Google has announced the completion of its acquisition of internet advertising company DoubleClick after receiving approval from the European Commission.
The decision ends almost a year of uncertainty surrounding the $3.1 billion (Dh11.3bn) deal, which was opposed by privacy and consumer groups, not to mention Microsoft. It also appears to have restored some measure of investor confidence – Google’s stock rose almost five per cent, up from near its 52-week low of $413 per share.
“The Commission’s in-depth market investigation found that Google and DoubleClick were not exerting major competitive constraints on each other’s activities and could, therefore, not be considered as competitors at the moment,” the European Commission said in a statement.
The report added: “Even if DoubleClick could become an effective competitor in online intermediation services, it is likely that other competitors would continue to exert sufficient competitive pressure after the merger.
“The Commission therefore concluded that the elimination of DoubleClick as a potential competitor would not have an adverse impact on competition in the online intermediation advertising services market.”
Google CEO Eric Schmidt welcomed the decision and expressed excitement about finally being able to bring the benefits of the combined companies to the market.
“As the combination of Google and DoubleClick delivers better, more relevant display ads, we’re also looking forward to delivering an improved online experience for users,” said Schmidt.
“Because user trust is paramount to the success of our business, users will continue to benefit from our commitment to protecting user privacy following this acquisition. And our scale and infrastructure mean that users will also be spending less time waiting for web pages to load.”
The addition of DoubleClick’s display advertising platform, said Schmidt, would help publishers and advertisers generate more revenue, which would support the creation of more internet content.
Display advertising tends to involve a graphic component, such as online banner ads, which are often used for branding in addition to, or in lieu of, soliciting online clicks. Google’s strength has been in pay-per-click ads, through its AdWords and AdSense programs.
Schmidt said that Google’s long-delayed integration planning can finally begin.
“As with most mergers there may be reductions in headcount,” he said. “We expect these to take place in the United States and possibly in other regions as well.”
Penry Price, Google’s Vice-President of advertising sales, said that since Google was not able to view DoubleClick’s products closely before gaining regulatory approvals he was unsure how quickly Google could integrate DoubleClick’s technology into its platforms.
Price told reporters at a media event at Google’s headquarters in New York that DoubleClick’s contracts would stay in place, but there is no news yet regarding pricing plans.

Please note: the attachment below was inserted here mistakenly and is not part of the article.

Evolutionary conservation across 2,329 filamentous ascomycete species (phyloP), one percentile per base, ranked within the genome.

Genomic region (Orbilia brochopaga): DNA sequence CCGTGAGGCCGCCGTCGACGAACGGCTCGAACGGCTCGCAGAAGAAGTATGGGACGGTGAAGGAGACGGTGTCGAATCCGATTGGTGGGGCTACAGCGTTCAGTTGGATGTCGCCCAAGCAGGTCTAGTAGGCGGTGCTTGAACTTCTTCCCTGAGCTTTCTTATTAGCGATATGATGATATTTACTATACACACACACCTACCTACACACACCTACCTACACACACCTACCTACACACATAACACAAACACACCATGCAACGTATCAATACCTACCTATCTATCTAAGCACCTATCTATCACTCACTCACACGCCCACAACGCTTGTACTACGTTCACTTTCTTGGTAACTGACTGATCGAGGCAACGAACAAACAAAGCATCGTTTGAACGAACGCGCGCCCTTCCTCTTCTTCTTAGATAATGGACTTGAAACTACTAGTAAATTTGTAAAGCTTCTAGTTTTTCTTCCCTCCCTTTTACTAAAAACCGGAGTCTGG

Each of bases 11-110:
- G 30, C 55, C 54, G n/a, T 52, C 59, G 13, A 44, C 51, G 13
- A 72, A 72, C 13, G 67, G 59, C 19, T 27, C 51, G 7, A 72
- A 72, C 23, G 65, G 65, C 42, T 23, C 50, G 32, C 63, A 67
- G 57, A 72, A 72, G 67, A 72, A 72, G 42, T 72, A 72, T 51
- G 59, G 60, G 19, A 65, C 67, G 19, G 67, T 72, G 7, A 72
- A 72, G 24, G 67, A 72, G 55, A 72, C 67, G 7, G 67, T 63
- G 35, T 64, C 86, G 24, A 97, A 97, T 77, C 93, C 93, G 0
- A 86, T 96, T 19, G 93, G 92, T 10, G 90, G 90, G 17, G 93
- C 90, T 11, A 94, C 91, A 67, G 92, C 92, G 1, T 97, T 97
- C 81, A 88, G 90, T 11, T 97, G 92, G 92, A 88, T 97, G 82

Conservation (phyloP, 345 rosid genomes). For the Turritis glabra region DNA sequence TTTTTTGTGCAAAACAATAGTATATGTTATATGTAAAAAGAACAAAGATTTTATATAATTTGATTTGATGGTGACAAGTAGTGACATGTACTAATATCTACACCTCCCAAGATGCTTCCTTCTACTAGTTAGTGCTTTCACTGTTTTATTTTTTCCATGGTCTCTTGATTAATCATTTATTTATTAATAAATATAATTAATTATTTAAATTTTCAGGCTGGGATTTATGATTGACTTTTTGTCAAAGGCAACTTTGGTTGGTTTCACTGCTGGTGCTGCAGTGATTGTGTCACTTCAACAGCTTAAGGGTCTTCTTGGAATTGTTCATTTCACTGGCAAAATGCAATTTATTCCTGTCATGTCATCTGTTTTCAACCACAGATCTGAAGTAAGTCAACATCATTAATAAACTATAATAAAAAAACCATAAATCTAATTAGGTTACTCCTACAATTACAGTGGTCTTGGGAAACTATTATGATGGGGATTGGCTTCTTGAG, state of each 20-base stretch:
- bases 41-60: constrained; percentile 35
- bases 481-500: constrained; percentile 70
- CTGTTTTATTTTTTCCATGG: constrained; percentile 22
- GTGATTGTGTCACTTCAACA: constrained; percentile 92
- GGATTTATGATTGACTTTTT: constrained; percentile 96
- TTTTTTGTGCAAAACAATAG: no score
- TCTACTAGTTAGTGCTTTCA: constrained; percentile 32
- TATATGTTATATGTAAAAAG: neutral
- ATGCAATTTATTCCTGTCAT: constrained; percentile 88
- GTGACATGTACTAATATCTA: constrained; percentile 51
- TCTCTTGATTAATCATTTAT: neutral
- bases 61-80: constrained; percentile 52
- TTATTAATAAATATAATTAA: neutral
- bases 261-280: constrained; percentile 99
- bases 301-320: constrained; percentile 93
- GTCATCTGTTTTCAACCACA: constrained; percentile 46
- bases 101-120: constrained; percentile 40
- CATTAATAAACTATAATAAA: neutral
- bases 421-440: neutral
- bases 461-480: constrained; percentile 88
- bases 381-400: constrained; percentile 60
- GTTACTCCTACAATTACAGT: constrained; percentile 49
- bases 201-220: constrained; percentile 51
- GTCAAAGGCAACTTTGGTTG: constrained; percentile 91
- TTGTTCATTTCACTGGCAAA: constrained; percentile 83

“We’re excited,” Price said. “It’s obviously really great news for us.”
However, some consumer groups worry that behavioural advertisements targeting internet users – in which Google will gain greater competence through its DoubleClick deal – will allow advertisers to assemble detailed profiles that threaten consumer privacy rights.
“This behavioural tracking – the practice of collecting and compiling a record of individual consumers’ activities, interests, preferences, and/or communications over time – places consumers’ privacy at risk, and is not covered by federal law,” one consumer watchdog has warned.
Internet users who chose to submit comments on Google’s official blog site took a similar position.
“The prospect of behavioural marketing makes me incredibly uneasy,” said Mark Hammond of Utah. “Companies should require an opt-in, not an opt-out, for behavioural advertising, so they would have to offer some sort of incentive for consumers to allow it.”
Respondent Lynn Inmon said: “It has long been a frustration of mine that absolutely everyone thinks they need more and more of my personal and private information. I have to give it to online stores, websites, credit companies, restaurants, hotel chains, doctors, jobs, and the list goes on and on.”
And Mike Wall said: “In my opinion you are being way too accommodating to the companies and not protecting the public enough.”
Google expects to have a “very significant position” in the online display ad market by 2008-2009, according to the firm’s representative.
Tim Armstrong, Google’s President for North America Advertising and Commerce, said Google considered its video-sharing site YouTube as the “brightest light” for the company’s display-advertising potential.
Speaking at the Bear Stearns Media Conference in Palm Beach, Florida, he said Google’s advertising platform would evolve over time so that it would not distinguish between search and display ads.
Google has set up engineering and sales teams to figure out how to make money from ads on networking websites, a lesson it learned after slow efforts to make money from ads on News Corp’s MySpace, he said.
Google completes $3.1bn buyout of ad firm DoubleClick